Russia’s Pivoting to the Horn of Africa and the Red Sea via Eritrea and the UAE

Global Research, September 11, 2018


Featured image: Russian Foreign Minister Sergey Lavrov met Eritrea’s Foreign Minister Osman Saleh, August 31, 2018, Sochi, Russia

Russian Foreign Minister Sergei Lavrov lauded his country’s relationship with Eritrea and informed the world about Moscow’s plans to build a logistics center there.

He was speaking alongside his Eritrean counterpart at a press conference in Sochi after their bilateral meeting, which he also noted included discussions about building regional transport corridors, pipelines, and opening up a Russian language department in one of Asmara’s universities. Lavrov also said that the UNSC sanctions against Eritrea that were imposed in 2009 after reports that the country was aiding Somalia’s Al-Shaabab should be lifted, and he praised Eritrea for all that it’s done in the name of regional peace over the past few months in view of its rapidly moving rapprochement with Ethiopia that completely transformed the geopolitical situation in the Horn of Africa.

In terms of the bigger picture, it appears as though Russia is keen to use Eritrea as a gateway to regional giant Ethiopia, which is the second-most-populous country in Africa and its fastest-growing economy. The Eritrean-Ethiopian rapprochement will see Addis Ababa diversify its access to the rest of the world from its erstwhile mono-dependence on Djibouti, which will expectedly see Eritrea’s connectivity role growing in importance as well. Moreover, Russia’s intended investments in Eritrea signal that it’s serious about its so-called “Pivot to Africa” and eager to establish a strategic presence in the Red Sea-Horn of Africa region after being reportedly offered a naval base in neighboring Sudan and amidst unconfirmed reports that it was earlier considering one in the breakaway region of Somaliland.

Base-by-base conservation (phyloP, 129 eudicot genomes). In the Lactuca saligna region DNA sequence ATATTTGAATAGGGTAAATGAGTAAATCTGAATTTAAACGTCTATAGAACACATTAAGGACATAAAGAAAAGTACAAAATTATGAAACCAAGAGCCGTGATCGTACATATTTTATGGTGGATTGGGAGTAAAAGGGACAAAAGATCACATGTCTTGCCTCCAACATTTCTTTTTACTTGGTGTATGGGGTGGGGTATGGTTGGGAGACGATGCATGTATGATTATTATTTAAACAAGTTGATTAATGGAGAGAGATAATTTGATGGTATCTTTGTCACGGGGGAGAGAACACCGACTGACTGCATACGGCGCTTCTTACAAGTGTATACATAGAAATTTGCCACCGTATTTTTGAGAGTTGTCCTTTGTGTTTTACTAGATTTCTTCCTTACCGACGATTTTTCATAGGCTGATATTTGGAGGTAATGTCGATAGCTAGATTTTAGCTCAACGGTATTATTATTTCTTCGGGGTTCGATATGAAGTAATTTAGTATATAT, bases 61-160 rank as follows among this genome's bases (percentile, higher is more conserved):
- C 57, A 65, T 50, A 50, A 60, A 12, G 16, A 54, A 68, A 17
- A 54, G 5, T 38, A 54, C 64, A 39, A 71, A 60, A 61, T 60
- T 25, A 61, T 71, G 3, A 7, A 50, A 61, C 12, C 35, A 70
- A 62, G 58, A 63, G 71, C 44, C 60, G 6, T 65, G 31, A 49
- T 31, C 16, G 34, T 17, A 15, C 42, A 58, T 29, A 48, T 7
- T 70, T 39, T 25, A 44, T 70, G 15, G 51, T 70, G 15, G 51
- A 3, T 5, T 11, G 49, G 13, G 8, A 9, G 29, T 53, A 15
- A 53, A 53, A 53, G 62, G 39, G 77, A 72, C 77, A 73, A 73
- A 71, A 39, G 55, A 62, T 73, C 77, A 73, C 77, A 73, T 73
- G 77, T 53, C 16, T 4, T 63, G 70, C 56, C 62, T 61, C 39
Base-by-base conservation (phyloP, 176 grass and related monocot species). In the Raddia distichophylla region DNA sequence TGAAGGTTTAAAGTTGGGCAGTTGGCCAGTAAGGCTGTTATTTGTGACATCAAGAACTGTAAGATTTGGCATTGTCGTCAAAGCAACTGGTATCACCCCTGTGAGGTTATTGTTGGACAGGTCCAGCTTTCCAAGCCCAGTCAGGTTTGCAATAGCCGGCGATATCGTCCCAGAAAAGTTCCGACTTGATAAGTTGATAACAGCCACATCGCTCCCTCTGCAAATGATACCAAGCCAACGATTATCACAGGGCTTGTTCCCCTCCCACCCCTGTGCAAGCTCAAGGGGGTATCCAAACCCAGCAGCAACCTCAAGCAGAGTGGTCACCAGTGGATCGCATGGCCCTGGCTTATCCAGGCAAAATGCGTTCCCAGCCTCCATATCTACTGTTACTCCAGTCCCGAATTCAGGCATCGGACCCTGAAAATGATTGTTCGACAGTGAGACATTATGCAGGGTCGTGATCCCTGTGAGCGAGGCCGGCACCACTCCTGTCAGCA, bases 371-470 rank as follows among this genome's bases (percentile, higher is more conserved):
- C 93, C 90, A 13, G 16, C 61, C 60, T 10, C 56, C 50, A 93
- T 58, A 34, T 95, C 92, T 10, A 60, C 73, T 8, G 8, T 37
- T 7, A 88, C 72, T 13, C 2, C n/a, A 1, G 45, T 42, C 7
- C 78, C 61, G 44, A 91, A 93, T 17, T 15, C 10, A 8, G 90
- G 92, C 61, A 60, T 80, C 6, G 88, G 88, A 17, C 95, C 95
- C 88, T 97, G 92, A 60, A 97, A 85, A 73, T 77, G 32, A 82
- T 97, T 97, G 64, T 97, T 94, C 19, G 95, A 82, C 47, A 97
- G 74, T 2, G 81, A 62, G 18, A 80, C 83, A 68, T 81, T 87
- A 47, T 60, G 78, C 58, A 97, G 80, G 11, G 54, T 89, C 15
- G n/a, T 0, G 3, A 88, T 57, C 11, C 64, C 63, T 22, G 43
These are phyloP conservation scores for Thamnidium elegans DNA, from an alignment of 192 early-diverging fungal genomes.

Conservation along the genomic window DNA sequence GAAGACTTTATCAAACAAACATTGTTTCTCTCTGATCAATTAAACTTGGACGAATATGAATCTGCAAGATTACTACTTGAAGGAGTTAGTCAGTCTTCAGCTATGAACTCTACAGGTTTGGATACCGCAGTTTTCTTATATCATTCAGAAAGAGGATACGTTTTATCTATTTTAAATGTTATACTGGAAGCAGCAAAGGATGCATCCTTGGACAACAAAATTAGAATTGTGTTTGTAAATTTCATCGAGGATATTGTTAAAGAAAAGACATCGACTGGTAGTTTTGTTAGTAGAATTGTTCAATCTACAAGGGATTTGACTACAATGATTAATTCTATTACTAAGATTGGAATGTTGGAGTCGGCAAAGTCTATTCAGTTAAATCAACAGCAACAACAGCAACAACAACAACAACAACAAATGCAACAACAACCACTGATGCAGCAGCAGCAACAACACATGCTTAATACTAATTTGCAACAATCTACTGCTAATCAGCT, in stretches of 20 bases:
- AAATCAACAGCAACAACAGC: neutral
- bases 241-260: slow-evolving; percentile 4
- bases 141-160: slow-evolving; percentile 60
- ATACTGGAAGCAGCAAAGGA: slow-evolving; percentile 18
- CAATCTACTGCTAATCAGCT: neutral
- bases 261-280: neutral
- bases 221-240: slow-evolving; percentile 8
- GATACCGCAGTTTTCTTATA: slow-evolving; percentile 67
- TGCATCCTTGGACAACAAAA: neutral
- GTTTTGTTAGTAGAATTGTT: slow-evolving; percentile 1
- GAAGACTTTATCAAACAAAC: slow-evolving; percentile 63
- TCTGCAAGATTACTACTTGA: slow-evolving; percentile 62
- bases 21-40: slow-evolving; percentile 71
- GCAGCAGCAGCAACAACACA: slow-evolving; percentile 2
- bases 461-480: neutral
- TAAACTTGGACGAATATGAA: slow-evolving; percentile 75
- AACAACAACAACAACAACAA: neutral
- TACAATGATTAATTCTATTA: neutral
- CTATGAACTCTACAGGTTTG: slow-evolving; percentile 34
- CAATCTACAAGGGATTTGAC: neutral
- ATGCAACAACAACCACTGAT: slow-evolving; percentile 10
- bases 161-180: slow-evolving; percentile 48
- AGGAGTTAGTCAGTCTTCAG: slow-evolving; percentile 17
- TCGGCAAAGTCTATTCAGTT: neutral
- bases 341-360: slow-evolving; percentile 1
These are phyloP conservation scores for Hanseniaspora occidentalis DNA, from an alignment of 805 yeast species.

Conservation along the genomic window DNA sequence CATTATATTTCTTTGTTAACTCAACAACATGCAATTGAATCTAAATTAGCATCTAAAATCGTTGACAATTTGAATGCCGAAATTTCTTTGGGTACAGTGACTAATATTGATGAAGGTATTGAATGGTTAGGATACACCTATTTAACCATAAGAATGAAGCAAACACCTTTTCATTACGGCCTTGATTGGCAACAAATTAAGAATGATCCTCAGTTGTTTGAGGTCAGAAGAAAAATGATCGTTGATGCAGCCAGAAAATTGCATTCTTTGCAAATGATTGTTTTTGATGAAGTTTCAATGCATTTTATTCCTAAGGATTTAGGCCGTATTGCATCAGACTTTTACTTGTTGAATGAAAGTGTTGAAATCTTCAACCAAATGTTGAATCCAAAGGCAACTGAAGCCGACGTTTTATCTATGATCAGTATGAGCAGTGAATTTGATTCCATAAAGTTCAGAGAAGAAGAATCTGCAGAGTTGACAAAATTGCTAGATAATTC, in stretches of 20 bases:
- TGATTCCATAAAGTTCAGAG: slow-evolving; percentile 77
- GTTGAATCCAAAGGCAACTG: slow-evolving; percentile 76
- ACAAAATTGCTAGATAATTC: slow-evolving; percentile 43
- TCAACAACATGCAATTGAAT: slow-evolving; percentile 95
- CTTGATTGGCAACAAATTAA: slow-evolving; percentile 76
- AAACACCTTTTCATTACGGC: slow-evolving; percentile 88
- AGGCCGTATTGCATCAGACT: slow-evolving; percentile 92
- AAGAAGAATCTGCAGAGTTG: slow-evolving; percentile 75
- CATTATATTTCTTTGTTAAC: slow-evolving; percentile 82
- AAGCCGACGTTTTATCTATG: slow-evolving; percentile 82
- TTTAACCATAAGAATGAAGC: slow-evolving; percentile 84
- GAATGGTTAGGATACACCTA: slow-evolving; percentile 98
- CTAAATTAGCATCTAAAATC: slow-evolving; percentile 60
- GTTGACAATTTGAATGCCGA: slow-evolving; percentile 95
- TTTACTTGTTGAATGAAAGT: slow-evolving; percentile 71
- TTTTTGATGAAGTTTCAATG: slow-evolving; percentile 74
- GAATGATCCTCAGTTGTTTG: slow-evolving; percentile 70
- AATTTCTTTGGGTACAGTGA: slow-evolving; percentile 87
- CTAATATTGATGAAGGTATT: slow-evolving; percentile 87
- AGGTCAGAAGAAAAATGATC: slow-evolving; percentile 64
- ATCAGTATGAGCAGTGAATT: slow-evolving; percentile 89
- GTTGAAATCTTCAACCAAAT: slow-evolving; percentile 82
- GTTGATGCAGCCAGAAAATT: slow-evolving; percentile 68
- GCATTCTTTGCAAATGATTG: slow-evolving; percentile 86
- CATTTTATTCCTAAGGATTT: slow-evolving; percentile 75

Another point to bear in mind is that the UAE is Eritrea’s top international partner and is responsible for not only breaking the country’s international isolation after building a base there for assisting in the War on Yemen,  but is also considered to be one of the key facilitators of the Eritrean-Ethiopian rapprochement. Abu Dhabi is therefore a rising transregional power that’s also simultaneously cultivating much stronger ties with Moscow than ever before, with both parties signing an official Declaration of Strategic Partnership in early June after Crown Prince Mohammed Bin Zayedtravelled to the Russian capital to meet with President Putin. Accordingly, Russian-Emirati ties will converge in Eritrea, and possibly soon thereafter, even in Ethiopia as well.

Unbeknownst to many, the Russian-Emirati Strategic Partnership is already surprisingly robust as it is even without any overlapping interests in the Horn of Africa. The two sides inked a nearly $2 billion defense deal in February 2017 and have vowed to cooperate in the cybersecurity and energy spheres.  In addition, the oil-rich collection of emirates wants to purchase Russia’s electric cars and motorcycles, as well as the Aurus brand of luxury sedans that President Putin recently popularized. In fact, the sky’s not even the limit to Russian-Emirati cooperation, literally, because Moscow is preparing to send one of its partner’s cosmonauts to the International Space Station in the near future.

Altogether, the grand strategic importance of Russian-Eritrean relations rests in their potential to not only facilitate Moscow’s “Pivot to Africa” in the Horn of Africa and especially in Ethiopia, but also in their ability to strengthen the already solid and fast-moving partnership between Russia and the UAE via the third-party country in which they evidently have many shared interests. Furthermore, successfully proving the concept that Russian-Emirati cooperation can bring tangibly positive dividends in other countries such as Eritrea might also open up the door for Abu Dhabi to invite Moscow into South Yemen where it previously exerted influence during the Soviet era, thereby possibly allowing it to contribute to the reconstruction of that war-torn society and solidify its strategic presence in the Red Sea-Gulf of Aden region.


This article was originally published on Oriental Review.

Andrew Korybko is an American Moscow-based political analyst specializing in the relationship between the US strategy in Afro-Eurasia, China’s One Belt One Road global vision of New Silk Road connectivity, and Hybrid Warfare. He is a frequent contributor to Global Research.

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